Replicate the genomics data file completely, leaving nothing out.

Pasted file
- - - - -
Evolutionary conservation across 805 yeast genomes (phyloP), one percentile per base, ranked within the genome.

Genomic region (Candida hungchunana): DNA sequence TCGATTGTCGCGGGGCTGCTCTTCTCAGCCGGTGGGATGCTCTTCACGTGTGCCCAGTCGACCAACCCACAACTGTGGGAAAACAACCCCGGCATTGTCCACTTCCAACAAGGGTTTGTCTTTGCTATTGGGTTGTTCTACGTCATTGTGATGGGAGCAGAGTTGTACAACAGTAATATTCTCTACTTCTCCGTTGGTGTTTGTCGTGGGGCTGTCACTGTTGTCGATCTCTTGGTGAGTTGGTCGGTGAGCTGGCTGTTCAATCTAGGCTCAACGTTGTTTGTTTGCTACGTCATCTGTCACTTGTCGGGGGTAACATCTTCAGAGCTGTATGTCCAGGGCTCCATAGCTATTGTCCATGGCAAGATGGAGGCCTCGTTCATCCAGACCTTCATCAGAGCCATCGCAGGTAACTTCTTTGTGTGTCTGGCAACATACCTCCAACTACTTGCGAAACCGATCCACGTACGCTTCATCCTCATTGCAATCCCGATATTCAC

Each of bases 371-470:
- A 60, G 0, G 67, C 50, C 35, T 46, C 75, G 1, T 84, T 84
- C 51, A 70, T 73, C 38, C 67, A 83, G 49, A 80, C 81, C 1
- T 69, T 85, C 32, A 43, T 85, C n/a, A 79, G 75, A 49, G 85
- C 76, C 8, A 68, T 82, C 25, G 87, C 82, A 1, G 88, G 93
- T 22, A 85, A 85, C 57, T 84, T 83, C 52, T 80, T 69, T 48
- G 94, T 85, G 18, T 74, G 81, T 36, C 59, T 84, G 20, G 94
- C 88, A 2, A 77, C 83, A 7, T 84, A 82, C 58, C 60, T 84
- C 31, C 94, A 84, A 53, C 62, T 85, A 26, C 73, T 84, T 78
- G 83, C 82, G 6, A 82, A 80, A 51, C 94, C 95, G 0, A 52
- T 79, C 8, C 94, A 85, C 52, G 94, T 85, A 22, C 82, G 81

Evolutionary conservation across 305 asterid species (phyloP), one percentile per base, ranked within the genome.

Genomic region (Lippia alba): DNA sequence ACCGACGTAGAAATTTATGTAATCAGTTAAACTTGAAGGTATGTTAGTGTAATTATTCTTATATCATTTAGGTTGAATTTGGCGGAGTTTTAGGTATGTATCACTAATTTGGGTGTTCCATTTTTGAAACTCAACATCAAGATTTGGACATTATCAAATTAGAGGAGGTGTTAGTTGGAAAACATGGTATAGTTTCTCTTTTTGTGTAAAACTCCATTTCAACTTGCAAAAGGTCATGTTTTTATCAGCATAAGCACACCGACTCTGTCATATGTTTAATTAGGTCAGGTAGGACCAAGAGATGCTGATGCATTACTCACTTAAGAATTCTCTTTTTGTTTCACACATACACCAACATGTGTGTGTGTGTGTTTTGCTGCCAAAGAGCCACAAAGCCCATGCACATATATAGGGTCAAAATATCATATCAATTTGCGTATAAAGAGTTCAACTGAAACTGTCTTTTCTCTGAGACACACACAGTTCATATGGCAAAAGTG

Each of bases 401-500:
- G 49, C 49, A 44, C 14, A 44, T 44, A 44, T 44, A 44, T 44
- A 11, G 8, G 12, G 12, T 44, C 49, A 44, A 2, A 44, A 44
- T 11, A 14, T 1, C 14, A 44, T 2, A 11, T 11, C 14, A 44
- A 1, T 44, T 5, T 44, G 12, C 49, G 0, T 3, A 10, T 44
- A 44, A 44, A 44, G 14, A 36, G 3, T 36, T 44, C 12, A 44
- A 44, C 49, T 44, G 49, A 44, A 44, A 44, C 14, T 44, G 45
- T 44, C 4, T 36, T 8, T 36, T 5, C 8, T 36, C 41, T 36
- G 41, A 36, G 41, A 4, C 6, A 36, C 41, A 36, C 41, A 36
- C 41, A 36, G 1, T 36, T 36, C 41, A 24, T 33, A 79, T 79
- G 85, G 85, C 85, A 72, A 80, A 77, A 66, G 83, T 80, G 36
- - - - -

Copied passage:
Evolutionary conservation across 805 yeast genomes (phyloP), one percentile per base, ranked within the genome.

Genomic region (Candida hungchunana): DNA sequence TCGATTGTCGCGGGGCTGCTCTTCTCAGCCGGTGGGATGCTCTTCACGTGTGCCCAGTCGACCAACCCACAACTGTGGGAAAACAACCCCGGCATTGTCCACTTCCAACAAGGGTTTGTCTTTGCTATTGGGTTGTTCTACGTCATTGTGATGGGAGCAGAGTTGTACAACAGTAATATTCTCTACTTCTCCGTTGGTGTTTGTCGTGGGGCTGTCACTGTTGTCGATCTCTTGGTGAGTTGGTCGGTGAGCTGGCTGTTCAATCTAGGCTCAACGTTGTTTGTTTGCTACGTCATCTGTCACTTGTCGGGGGTAACATCTTCAGAGCTGTATGTCCAGGGCTCCATAGCTATTGTCCATGGCAAGATGGAGGCCTCGTTCATCCAGACCTTCATCAGAGCCATCGCAGGTAACTTCTTTGTGTGTCTGGCAACATACCTCCAACTACTTGCGAAACCGATCCACGTACGCTTCATCCTCATTGCAATCCCGATATTCAC

Each of bases 371-470:
- A 60, G 0, G 67, C 50, C 35, T 46, C 75, G 1, T 84, T 84
- C 51, A 70, T 73, C 38, C 67, A 83, G 49, A 80, C 81, C 1
- T 69, T 85, C 32, A 43, T 85, C n/a, A 79, G 75, A 49, G 85
- C 76, C 8, A 68, T 82, C 25, G 87, C 82, A 1, G 88, G 93
- T 22, A 85, A 85, C 57, T 84, T 83, C 52, T 80, T 69, T 48
- G 94, T 85, G 18, T 74, G 81, T 36, C 59, T 84, G 20, G 94
- C 88, A 2, A 77, C 83, A 7, T 84, A 82, C 58, C 60, T 84
- C 31, C 94, A 84, A 53, C 62, T 85, A 26, C 73, T 84, T 78
- G 83, C 82, G 6, A 82, A 80, A 51, C 94, C 95, G 0, A 52
- T 79, C 8, C 94, A 85, C 52, G 94, T 85, A 22, C 82, G 81

Evolutionary conservation across 305 asterid species (phyloP), one percentile per base, ranked within the genome.

Genomic region (Lippia alba): DNA sequence ACCGACGTAGAAATTTATGTAATCAGTTAAACTTGAAGGTATGTTAGTGTAATTATTCTTATATCATTTAGGTTGAATTTGGCGGAGTTTTAGGTATGTATCACTAATTTGGGTGTTCCATTTTTGAAACTCAACATCAAGATTTGGACATTATCAAATTAGAGGAGGTGTTAGTTGGAAAACATGGTATAGTTTCTCTTTTTGTGTAAAACTCCATTTCAACTTGCAAAAGGTCATGTTTTTATCAGCATAAGCACACCGACTCTGTCATATGTTTAATTAGGTCAGGTAGGACCAAGAGATGCTGATGCATTACTCACTTAAGAATTCTCTTTTTGTTTCACACATACACCAACATGTGTGTGTGTGTGTTTTGCTGCCAAAGAGCCACAAAGCCCATGCACATATATAGGGTCAAAATATCATATCAATTTGCGTATAAAGAGTTCAACTGAAACTGTCTTTTCTCTGAGACACACACAGTTCATATGGCAAAAGTG

Each of bases 401-500:
- G 49, C 49, A 44, C 14, A 44, T 44, A 44, T 44, A 44, T 44
- A 11, G 8, G 12, G 12, T 44, C 49, A 44, A 2, A 44, A 44
- T 11, A 14, T 1, C 14, A 44, T 2, A 11, T 11, C 14, A 44
- A 1, T 44, T 5, T 44, G 12, C 49, G 0, T 3, A 10, T 44
- A 44, A 44, A 44, G 14, A 36, G 3, T 36, T 44, C 12, A 44
- A 44, C 49, T 44, G 49, A 44, A 44, A 44, C 14, T 44, G 45
- T 44, C 4, T 36, T 8, T 36, T 5, C 8, T 36, C 41, T 36
- G 41, A 36, G 41, A 4, C 6, A 36, C 41, A 36, C 41, A 36
- C 41, A 36, G 1, T 36, T 36, C 41, A 24, T 33, A 79, T 79
- G 85, G 85, C 85, A 72, A 80, A 77, A 66, G 83, T 80, G 36